One of the first lessons I learned is that your nurse can make or break any appointment. Thank goodness, today we were blessed with two compassionate, patient nurses.

This afternoon, Leah needed an IV to draw labs and to administer contrast for the CT. It’s always tricky to find a good vein in Leah’s arm, because her veins are deep. Today, the nurse had a really cool instrument that was a little thicker than a remote control and shined a red light on Leah’s arm, showing all of her veins. I mentioned that I would love to have one to carry to “poke” appointments, and she explained that it took five years of begging to get one. (Another Shark Tank idea… an affordable version of the magic red light.) After two pokes, they found a vein and drew labs. Leah did a great job breathing and keeping her cool.

Next, she had to lay on the CT table. The CT is like a giant doughnut, not a tube like the MRI. They marked her forehead, nose and chin with marker and took some images. She didn’t like that I had to leave the room, but she managed to remain still. Next, the nurses had to cover her entire face with a thick, hot, plastic mesh. Within five minutes, the mesh completely cooled, forming her mask. The mesh had tiny plastic holes that allowed her to breathe, but it was a very stressful process. One nurse grabbed her cell phone and played a little Taylor Swift to lighten the mood. And I helped by threatening to sing, if she couldn’t stay still. Ha ha. They needed to do a few more images with the mask on, but we had to take it off for a minute to let her regroup. When they put the mask back on, I’m pretty sure they snapped it to the table… It will be tough wearing the mask for treatments in the beginning, but I’m sure she’ll get used to it. Just like all the other crummy stuff she deals with.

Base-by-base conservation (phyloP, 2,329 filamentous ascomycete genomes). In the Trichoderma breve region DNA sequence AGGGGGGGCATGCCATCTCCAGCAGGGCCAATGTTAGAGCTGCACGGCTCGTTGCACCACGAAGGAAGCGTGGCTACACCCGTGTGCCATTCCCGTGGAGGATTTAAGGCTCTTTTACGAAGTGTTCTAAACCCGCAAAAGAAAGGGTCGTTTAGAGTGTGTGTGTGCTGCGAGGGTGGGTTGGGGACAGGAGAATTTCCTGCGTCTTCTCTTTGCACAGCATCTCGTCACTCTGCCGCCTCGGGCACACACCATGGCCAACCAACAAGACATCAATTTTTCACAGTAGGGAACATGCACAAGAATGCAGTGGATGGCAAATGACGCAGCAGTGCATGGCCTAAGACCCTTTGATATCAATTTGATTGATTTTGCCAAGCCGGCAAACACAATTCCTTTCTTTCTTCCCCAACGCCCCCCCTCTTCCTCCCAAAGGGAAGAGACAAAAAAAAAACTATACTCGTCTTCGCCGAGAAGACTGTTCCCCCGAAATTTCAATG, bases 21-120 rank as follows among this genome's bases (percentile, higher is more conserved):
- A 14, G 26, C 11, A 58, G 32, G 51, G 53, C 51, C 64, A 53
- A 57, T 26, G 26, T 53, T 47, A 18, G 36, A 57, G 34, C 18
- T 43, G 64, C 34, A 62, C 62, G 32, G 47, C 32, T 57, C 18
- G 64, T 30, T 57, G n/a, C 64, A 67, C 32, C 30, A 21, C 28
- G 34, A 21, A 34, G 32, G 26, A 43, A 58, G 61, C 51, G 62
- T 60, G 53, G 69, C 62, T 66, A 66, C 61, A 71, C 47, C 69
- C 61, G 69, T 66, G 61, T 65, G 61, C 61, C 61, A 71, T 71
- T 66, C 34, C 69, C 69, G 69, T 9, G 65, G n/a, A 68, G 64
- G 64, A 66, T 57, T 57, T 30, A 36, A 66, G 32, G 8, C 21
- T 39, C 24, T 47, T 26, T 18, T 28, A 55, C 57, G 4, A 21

Late afternoon, we met with a doctor (who was incredibly kind to stay late and see us on such short notice) to discuss how to treat/prevent the vomiting caused by the tumor. We may have an alternative to steroids. The doctor is going to touch base with Dr. Rush and let us know.

Despite a long day, we took a taxi to Harvard Square to have dinner and check out the area. The school buildings were like Hogwarts in the city- grand, old, brick buildings. We also picked up a Harvard souvenir for this really smart, loving, wonderful big sister that we know. 😉

A view from the Yawkey Center 8th floor.

Big city, here we come!